Chances are good that you own a classic car for one of two reasons: it is either an investment or a treasure that you truly love. Both scenarios can play into how you store your vehicle, especially if you plan to park it for the off season or longer. Protecting your property involves more than just getting custom car covers; you should also take care of essential maintenance to make sure your car does not falter after long-term storage. These five tips can make storing your vintage vehicle a piece of cake and keep it in great shape until you are ready to take it out for a spin.
What To Do Before Storing Your Car
At the very minimum, fill your gas tank and change your oil and oil filter. This basic care may prevent moisture from settling in and causing rust and corrosion. It can also prevent other build-up from accumulating in your engine.
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Take time to thoroughly clean and wax your car as well. The more lingering dirt particles on the exterior of your vehicle, the more likely it is to cause stains or scratches, even if your 912 or 940 is kept under the best Porsche car cover. Do not forget about cleaning out the interior; leftover crumbs or paper can make a great snack or nest for pests looking for a spot to spend the winter.
How To Maintain a Classic Car in Storage
Now that you know the bare minimums, let’s look at a few more involved tips to keep your vintage baby happy while in storage. Take it a step further by adding a fuel stabilizer to keep your gas tank from rusting. Consider removing and storing spark plugs or lubricating cylinders so that your vehicle can start easily. Inspect your car for worn seals, replacing or caulking areas that need attention. Finally, remove the battery to keep it from corroding as it sits for who knows how long. You’ll be glad you went that extra mile when you take it out of storage.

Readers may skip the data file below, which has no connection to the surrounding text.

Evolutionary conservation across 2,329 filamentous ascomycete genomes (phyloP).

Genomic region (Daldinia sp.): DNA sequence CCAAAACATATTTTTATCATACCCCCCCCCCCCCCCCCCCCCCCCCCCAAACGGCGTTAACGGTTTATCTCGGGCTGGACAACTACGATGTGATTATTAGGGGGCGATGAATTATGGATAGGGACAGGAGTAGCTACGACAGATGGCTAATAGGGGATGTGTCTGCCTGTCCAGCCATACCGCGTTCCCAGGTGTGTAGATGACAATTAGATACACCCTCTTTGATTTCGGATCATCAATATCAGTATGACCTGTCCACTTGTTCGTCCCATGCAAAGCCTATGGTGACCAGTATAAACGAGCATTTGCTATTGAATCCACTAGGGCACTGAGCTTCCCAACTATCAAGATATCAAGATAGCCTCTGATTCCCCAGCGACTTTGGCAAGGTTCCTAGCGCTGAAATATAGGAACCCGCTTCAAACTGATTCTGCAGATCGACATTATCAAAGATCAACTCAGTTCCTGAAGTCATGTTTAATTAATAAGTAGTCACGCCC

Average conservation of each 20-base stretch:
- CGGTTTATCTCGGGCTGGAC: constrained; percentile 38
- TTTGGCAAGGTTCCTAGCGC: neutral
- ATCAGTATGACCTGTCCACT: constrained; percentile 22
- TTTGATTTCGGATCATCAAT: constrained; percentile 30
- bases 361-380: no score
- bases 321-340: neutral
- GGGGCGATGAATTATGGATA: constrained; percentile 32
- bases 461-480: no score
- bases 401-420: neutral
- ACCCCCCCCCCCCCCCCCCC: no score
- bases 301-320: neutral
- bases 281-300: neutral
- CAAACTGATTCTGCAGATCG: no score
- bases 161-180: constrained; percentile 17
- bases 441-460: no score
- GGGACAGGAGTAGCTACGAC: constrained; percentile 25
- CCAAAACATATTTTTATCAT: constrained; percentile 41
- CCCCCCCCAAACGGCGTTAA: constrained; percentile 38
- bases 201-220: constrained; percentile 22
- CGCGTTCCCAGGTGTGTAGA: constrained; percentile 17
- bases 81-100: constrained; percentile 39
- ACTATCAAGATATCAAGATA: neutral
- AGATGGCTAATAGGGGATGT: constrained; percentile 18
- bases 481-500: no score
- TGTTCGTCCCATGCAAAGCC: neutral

Where To Store Your Vehicle
Ideally, you should keep your retro ride inside in a clean, dark, dry space. That can be a garage on your property or a storage unit specifically designed for classic cars. Either way, use a breathable car cover allow moisture to wick away from your vehicle. If inside storage is not available to you, invest in an inflatable classic car bubble storage solution to shield your car from the elements.
How To Protect the Tires
The last thing you want to worry about is flat spots on your tires after long-term storage, especially if they took a big search and a small fortune to purchase them. Add about 25% more air than usual to your tires, or, better yet, store your car on jacks or blocks to stop flat spotting or ground rot and give your suspension a rest.
These simple preventive measures can keep your classic car looking and running its best when you take it out of storage. With a little preparation up front, you can save yourself from a few headaches down the road.